Reading, math ... and gardening
By Bonnie Edwards
Published in News on September 14, 2008 10:55 AM
Dillard Academy charter school's garden started as an after-school program project.
Then, the harvest came in.
Surrounded by bushels of every type of vegetable, the school's staff wondered -- what now?
That's when teacher's assistant Ida Hook came up with an idea.
"I know how to do canning," she said.
And a new food line was born.
The labels read: "Castles, 21st Century Community Learning Center, fresh from the student garden" -- and what was just an after-school project has now become part of the school's regular curriculum.
The children are still selling their canned goods and raising more vegetables to can this fall, said Danielle Baptiste, Castles after-school program director.
It all started four years ago with a little plot that took up part of the garden at the First African Baptist Church on Harris Street.
Today, the young gardeners tend three plots that cover almost four acres -- two at Dillard Academy and the one at the church.
This summer, the 120-or-so gardeners raised cucumbers, tomatoes, onions, cabbage, squash, green beans and potatoes.
When harvest time came, the students enlisted the help of their Foster Grandparents volunteers to help can the green beans, potatoes, squash and tomatoes.
They even made chow chow out of the bell peppers, cabbage and onions. Added to these ingredients were vinegar, sugar, celery seeds, dry mustard and a secret ingredient Mrs. Hook won't reveal.
Everybody's favorite is the chow chow, Mrs. Baptiste said.
"We made a chow chow so good that Cox Farms asked to distribute it," she said.
The youngsters even took the blueberries they have been growing and canned them for use in baked goods like pies and cobblers. They made dill strips and sweet pickles, and they canned corn and okra.
The students take their fresh produce and canned goods to the mini-farmer's market at the Wayne County Health Department on Wednesdays and sell from a tent outside the school on Fridays.
And they plan to continue their project year-round. Currently, the children are growing beans, field peas and pumpkins.
After the fall garden, the young gardeners will start preparing the soil for next season.
"And before we know it, spring will come, and we'll start it all over again," Mrs. Baptiste said. "And because the project integrates the garden and the academic work so well, Dillard Academy is adopting the garden into its school-year curriculum."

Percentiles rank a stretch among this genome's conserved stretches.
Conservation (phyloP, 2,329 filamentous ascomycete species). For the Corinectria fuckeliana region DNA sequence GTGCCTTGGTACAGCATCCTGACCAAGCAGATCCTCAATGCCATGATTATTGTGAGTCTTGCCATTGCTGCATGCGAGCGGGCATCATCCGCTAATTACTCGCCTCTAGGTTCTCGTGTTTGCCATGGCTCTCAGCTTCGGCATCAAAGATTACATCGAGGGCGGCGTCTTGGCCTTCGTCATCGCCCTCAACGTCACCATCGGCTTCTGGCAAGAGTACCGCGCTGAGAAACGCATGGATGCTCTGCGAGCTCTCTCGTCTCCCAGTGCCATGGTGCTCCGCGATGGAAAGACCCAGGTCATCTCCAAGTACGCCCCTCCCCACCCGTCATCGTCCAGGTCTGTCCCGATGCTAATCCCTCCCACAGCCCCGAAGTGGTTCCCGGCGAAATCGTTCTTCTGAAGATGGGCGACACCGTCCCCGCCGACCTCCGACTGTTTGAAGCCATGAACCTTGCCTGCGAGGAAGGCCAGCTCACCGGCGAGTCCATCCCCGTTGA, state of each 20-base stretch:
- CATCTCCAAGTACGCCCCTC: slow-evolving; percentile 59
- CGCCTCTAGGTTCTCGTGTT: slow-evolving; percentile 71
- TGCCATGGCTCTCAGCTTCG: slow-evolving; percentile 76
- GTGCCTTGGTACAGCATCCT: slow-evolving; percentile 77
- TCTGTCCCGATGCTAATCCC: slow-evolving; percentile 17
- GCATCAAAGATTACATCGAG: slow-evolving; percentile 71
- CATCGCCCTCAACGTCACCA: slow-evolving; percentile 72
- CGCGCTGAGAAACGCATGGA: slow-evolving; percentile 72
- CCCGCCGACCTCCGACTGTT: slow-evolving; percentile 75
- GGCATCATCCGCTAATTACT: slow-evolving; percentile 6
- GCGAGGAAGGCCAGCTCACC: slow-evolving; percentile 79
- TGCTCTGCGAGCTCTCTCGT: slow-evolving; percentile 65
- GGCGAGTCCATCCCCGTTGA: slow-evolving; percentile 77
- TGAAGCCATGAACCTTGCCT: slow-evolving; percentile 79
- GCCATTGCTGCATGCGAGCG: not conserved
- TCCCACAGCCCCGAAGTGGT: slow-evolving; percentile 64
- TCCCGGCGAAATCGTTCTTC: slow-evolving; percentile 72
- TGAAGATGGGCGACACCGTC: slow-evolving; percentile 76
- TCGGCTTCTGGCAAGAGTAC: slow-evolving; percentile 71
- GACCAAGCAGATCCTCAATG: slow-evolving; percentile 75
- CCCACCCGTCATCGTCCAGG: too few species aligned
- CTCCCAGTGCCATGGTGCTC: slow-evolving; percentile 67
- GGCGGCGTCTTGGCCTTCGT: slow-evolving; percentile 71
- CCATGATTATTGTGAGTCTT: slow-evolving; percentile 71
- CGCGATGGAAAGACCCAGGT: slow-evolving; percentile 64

Castles is in its fourth year as a 21st Century Learning Center, and after this year, the federal money stops coming.
"That is why we are doing this -- to fund it," Mrs. Baptiste said.
Proceeds from the sale of produce and canned goods go back into the after-school program.
And the children and their teachers are committed to making it work.
Garden curriculum coordinator Cheryl Alston incorporates math, reading, science and social studies into the gardening and canning operation.
"They learned their canning weights and measurements and the difference between fruits and vegetables. The ones with seeds are really fruits," Mrs. Alston said.
Dillard Academy alumni are also part of the project -- 13 teenagers who have moved on to higher grades returned this summer to help work in the garden plots.
"Instead of sitting at home watching video games all summer, they came here to help with the gardening and canning," Mrs. Baptiste said. "It was good to have them, because of the chow chow. They could cut up the ingredients."
The children age out of the program when they reach 13.
Victoria Lee, 9, is one of the students who have learned a lot through their experience gardening and as young entrepreneurs.
She said she is going to continue working on the fall garden. She loves canning. Her favorites are cucumbers and potatoes. And she likes the sweet pickles, too.
"I like the cucumbers best," she said. "I like the tasting parties."
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